Clients moving to the cloud need to move through the “Five Stages of Cloud Adoption Grief,” according to well-known financial and management consultant Leslie Shiner.
Speaking in a keynote address at the 7th annual Scaling New Heights conference, Shiner adapted Elisabeth Kubler-Ross’ Five Stages of Grief denial, anger, bargaining, depression and acceptance -- to cloud adoption to explain how consultants and accountants can help their clients make the most of the move: “These stages are similar to anything in your life when you have to give up something and move on to something else.”
“Our job is to help our clients do more than drink the Kool-Aid -- it’s to help them embrace the cloud,” said Shiner, the owner of the ShinerGroup and author of A Simple Guide to Turning a Profit as a Contractor. She then laid out the five stages, and how consultants can help their clients through them.
1. Denial: I don’t need to change anything; I’m fine the way I am! “You have to overcome denial point out how much they already have in the cloud,” Shiner said, citing examples like online banking, data backup, or personal pictures that are stored online. “Let them know that moving to the cloud doesn’t mean losing everything they have now and having to start over from scratch.”
“We have to be patient with our clients,” Shiner warned. Advisors needs to determine if the denial is pure stubbornness, or if it’s born of lack of knowledge or a misunderstanding, in which case you can provide facts and ask questions to change their minds. For instance, do they need accurate financial numbers that they can access anywhere at any time, or share with people outside their office? Or have they ever lost data because it wasn’t backed up?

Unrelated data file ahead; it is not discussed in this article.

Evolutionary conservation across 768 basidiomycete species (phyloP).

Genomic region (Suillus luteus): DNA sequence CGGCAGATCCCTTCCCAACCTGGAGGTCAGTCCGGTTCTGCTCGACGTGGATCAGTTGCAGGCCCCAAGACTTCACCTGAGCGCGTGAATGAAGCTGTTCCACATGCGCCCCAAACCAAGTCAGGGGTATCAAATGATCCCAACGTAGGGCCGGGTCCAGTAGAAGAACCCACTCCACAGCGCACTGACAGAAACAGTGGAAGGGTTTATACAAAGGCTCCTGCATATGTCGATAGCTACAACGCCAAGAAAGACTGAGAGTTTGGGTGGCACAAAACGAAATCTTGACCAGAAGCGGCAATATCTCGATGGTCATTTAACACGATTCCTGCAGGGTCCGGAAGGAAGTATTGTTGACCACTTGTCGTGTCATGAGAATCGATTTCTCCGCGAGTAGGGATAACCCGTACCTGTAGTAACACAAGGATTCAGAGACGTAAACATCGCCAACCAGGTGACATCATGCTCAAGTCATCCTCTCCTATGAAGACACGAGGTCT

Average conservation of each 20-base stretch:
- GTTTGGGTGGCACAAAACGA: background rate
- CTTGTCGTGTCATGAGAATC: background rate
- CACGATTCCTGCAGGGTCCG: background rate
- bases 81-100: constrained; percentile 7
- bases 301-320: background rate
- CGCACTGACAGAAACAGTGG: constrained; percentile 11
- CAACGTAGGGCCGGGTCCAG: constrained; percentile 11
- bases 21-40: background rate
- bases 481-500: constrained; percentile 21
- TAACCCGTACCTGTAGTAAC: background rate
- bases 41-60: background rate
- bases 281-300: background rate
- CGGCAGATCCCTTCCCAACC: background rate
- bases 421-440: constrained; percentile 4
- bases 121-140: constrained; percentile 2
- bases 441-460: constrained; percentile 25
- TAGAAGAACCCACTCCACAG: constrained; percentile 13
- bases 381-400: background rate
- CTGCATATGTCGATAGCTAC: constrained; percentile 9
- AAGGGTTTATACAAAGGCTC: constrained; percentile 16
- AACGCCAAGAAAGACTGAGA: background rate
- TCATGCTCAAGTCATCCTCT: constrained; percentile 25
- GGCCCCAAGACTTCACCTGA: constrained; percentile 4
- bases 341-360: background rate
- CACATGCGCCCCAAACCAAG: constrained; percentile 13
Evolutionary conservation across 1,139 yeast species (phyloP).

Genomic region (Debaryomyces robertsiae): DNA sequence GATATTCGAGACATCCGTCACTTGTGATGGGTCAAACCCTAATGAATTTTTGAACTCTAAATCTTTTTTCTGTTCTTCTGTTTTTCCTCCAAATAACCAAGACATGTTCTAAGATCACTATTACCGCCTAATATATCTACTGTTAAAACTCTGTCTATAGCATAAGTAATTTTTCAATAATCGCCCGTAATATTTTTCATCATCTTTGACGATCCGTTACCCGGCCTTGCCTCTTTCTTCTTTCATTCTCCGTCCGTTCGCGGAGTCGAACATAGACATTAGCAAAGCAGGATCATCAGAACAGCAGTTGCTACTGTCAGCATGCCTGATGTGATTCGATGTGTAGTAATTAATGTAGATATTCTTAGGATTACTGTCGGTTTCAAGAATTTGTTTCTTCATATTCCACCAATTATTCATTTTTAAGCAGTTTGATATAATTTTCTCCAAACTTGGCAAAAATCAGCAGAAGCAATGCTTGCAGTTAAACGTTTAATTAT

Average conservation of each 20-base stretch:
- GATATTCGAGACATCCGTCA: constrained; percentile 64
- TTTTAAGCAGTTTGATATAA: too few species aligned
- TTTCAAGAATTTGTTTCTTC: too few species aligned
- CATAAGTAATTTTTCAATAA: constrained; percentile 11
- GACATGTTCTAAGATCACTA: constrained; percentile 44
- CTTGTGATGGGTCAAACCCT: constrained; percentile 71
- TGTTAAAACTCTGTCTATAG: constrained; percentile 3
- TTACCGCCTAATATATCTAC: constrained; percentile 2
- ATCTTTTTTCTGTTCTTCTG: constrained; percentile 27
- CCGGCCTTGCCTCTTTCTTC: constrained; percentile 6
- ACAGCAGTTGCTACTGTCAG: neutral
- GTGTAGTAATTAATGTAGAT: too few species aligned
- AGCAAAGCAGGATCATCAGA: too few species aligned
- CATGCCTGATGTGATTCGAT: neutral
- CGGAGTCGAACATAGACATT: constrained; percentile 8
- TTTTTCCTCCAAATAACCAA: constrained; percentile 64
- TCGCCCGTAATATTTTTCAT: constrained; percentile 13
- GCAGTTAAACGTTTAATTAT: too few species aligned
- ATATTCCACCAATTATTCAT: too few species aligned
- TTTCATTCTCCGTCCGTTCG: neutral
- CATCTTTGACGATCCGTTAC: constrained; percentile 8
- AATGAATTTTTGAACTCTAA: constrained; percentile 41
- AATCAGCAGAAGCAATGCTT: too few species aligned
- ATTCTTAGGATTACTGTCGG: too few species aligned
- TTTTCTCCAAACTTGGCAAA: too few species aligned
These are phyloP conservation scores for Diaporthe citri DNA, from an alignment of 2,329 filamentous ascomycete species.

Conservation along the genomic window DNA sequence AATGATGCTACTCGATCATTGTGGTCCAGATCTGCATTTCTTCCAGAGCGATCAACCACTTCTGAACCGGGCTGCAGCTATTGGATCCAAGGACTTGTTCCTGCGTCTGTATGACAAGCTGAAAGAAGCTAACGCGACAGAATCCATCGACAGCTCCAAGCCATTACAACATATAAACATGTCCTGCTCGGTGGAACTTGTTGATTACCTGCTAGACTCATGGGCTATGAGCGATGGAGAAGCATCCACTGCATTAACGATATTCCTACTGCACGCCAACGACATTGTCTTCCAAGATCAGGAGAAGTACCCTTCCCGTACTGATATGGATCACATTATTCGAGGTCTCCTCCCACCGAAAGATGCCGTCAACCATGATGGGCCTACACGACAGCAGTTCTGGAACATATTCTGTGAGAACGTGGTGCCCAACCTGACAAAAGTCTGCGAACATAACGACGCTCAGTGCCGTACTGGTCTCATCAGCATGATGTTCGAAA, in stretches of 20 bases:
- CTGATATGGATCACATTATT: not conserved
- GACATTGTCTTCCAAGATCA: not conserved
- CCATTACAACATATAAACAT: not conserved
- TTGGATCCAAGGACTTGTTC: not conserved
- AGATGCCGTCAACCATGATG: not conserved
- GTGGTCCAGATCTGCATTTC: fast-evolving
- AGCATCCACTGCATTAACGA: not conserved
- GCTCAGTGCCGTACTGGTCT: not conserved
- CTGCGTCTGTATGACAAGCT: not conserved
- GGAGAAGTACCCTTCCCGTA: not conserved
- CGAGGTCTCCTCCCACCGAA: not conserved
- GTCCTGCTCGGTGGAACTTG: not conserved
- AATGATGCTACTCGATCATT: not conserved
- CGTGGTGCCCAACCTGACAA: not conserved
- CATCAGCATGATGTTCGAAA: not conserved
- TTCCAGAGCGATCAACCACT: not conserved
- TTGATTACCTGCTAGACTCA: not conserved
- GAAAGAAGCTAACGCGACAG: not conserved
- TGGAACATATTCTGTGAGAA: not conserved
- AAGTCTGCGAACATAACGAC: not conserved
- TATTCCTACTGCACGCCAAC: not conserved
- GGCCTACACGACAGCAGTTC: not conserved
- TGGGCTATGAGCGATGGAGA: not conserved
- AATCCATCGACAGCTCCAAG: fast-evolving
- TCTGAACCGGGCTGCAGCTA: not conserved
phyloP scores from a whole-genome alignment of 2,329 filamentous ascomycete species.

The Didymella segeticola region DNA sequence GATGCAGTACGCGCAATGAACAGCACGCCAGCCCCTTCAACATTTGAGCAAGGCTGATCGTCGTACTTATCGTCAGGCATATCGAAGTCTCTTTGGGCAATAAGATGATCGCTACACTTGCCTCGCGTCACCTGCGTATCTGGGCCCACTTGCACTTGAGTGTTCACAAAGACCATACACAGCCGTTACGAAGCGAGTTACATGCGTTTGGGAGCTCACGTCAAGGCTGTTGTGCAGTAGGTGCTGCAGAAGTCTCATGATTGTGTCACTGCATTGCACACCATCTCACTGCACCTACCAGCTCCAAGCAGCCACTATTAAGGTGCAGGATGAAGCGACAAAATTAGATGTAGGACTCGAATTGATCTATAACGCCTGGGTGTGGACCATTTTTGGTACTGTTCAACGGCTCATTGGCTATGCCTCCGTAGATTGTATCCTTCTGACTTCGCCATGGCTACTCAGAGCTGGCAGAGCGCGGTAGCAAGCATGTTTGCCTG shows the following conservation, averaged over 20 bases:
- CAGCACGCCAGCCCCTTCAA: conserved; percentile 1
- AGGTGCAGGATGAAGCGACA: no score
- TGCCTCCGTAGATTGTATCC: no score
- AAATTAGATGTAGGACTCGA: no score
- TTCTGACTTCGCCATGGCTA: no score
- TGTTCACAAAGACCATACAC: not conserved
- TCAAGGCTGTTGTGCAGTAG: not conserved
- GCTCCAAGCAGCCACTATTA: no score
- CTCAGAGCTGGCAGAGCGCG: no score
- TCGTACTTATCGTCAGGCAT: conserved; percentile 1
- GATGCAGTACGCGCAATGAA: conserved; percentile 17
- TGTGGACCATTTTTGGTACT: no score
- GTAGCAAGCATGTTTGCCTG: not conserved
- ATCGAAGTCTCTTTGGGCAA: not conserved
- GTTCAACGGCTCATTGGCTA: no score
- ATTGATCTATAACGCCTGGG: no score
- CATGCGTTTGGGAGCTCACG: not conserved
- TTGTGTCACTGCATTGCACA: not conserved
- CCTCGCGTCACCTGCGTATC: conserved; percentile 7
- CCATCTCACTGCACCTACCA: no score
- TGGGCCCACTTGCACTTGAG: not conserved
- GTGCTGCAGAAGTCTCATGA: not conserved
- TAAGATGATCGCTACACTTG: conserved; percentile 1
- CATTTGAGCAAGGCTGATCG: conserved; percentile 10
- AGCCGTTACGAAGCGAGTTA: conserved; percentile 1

2. Anger: You can’t make me change! “A consultant can only really be effective if the client is willing to change,” Shiner explained. “People want things to be better, as long as they aren’t different.”
Empathy is critical in dealing with anger; she recommends using the 3 Fs: “I understand what you feel; I felt the same way. But let me tell you what I’ve found.” The anger often comes from fear, Shiner explained, and that fear involves clients’ concerns that they won’t be able to master a whole new system the way they have mastered earlier systems. She warned the audience that consultants and trainers often move too quickly for clients, because they know the software systems very well, whereas it’s all new for their clients.
3. Bargaining: OK, will you shut up if we just implement a few things? “Find ways to do it in small steps. Create a plan of action and continually remind clients that the change will be structured, not chaotic,” Shiner said. She recommended regularly checking in with clients, rewarding successes, and keeping the end view of the change in sight.
Consultants can break the change down into small steps perhaps by starting with online bill payment, for instance, and then moving on to integrating with accounting, and so on.
4. Depression: Can’t we just go back to the way it was? Client depression can often be caused by backsliding if they’re not learning as quickly as they need to, or if they’re finding ways to go back to previous the previous systems. “The antidote to depression is motivation,” Shiner said, so consultants need to find ways to keep their clients on track. She pointed out that external motivators like profit and growth aren’t as useful as internal motivators like a sense of accomplishment and mastery of a new system. “Help your clients recognize where they were, where they are, and where they’re going.”
5. Acceptance: OK, I now realize this was for the best. This is the final stage, but consultants can’t rest on their laurels. “Continually remind your clients how far they’ve come,” Shiner suggested. “It helps solidify the relationship you have with them. Remind them: They started with a desktop solution, and they have moved into a cloud-based solution.”
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